Lee B Croft
- Veröffentlicht auf Amazon.com
Format: Gebundene Ausgabe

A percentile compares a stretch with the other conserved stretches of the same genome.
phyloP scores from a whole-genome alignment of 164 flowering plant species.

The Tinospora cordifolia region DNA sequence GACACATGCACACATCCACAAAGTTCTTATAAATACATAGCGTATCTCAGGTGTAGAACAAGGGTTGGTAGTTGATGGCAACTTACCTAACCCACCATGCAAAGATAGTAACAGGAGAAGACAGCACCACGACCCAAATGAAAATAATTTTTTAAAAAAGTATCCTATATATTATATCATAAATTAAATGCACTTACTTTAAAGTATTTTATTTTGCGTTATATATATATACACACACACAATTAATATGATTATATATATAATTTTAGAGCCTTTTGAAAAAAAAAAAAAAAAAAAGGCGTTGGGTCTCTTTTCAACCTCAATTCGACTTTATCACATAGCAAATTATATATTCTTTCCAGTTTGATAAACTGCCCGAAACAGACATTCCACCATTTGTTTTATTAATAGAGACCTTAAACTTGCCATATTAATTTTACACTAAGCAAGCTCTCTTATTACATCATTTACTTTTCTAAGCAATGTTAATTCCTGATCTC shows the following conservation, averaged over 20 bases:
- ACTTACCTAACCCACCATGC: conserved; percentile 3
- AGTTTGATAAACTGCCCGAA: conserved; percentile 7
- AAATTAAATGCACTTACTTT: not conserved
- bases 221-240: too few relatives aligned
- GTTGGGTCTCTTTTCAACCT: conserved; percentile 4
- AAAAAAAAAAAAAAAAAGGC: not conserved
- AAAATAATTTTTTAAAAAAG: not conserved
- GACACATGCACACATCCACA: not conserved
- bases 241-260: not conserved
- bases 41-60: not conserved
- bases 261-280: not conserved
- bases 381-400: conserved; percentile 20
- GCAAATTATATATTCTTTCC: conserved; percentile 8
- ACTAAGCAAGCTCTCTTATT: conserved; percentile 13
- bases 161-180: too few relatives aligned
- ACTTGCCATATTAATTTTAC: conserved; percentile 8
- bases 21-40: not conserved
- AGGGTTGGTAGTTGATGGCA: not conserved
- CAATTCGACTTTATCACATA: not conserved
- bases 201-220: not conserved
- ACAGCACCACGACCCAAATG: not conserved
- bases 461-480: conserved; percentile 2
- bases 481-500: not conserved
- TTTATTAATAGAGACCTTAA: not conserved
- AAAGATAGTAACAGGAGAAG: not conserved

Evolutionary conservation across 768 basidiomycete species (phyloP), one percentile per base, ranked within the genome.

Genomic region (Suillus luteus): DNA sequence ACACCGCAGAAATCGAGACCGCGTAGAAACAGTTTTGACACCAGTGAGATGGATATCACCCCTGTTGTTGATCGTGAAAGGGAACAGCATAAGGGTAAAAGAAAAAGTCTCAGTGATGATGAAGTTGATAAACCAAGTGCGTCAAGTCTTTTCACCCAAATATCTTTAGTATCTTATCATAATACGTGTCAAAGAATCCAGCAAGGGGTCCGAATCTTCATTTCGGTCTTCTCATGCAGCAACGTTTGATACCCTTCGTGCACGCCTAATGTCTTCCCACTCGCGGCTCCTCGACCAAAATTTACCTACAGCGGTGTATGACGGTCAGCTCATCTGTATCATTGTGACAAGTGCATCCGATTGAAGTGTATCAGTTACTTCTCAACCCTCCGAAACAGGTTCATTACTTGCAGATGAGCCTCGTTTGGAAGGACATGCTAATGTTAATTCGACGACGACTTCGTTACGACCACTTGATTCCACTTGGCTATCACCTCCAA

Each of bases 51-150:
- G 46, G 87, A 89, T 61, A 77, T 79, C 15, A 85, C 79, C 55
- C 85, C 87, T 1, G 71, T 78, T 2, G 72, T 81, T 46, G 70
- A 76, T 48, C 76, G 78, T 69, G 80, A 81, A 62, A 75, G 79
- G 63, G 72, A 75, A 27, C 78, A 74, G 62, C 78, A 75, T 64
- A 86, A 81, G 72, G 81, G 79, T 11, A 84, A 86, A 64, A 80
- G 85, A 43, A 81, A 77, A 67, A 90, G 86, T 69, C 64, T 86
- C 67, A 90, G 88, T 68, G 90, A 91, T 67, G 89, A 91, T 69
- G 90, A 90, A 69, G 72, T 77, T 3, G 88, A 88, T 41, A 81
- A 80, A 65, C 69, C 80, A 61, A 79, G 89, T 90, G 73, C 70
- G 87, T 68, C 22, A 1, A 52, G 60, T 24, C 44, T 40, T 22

As an inveterate triathlon competitor I really appreciated getting this book as a gift. The extreme endurance events described in it really cover the globe. The chapters are titled: Europe (13 events), Africa (7 events), Asia (2 events), Australia (2 events), North America (16 events, including the Leadville 100 run, The Catalina Channel swim, the Iditarod sled-dog race, and the late Sri Chinmoy's Self-transcendence 3100 Mile Race), South America (3 events), Antarctica (the Extreme World Races South Pole Race), and Cross-Continent (6 events). The parameters of the events (temperature, altitude, distance, terrain, mental, elevation change, technical skill, weather, and currents) are well explained on the over-all theme of being "tough." The authors then describe each event systematically, giving the "key facts" (where, when, contact website, etc) and analyses, accompanied by outstanding photography and illustrative maps. At the end of each event segment is an interview with a former participant. This is the feature I most enjoyed reading. Criticisms are few. The English Channel swim is treated separately, yet it is a part of the earlier cited Enduroman Arch to Arc triathlon. But this just gives the authors the opportunity to feature athletes Rachael Cadman (the Enduroman) and Michael Read ("King of the Channel"). Also, I appreciate it that the authors do not just feature the winners, but include interviews of all-levels of participants, even some of those who failed to finish. I felt that the section on "Freediving" was at variance with the authors' own guidelines about what events to include, lacking a listed organizing body and having no "predetermined start and stop point." Competitive Freediving is more dangerous than the others, in my opinion...the main point being to get as close to death as possible in order to achieve deeper, longer dives. The authors list the hazards...the bends and brain damage, drowning, sharks, and say that those who survive and achieve are met with "quite spectacular rewards." But what are these rewards? It seems to me that damage and death are just too much a part of the "game." Both winners and losers suffer. Yet the listed records are interesting (e.g. Stephane Mifsud's Static Apnoea of 11 minutes, 35 seconds). SO, I can only recommend this book highly, especially to those who keep trying to push themselves to their physical and mental limits in competitive endurance events. As they know, it's all part of the immortality drive, about "stayin' alive."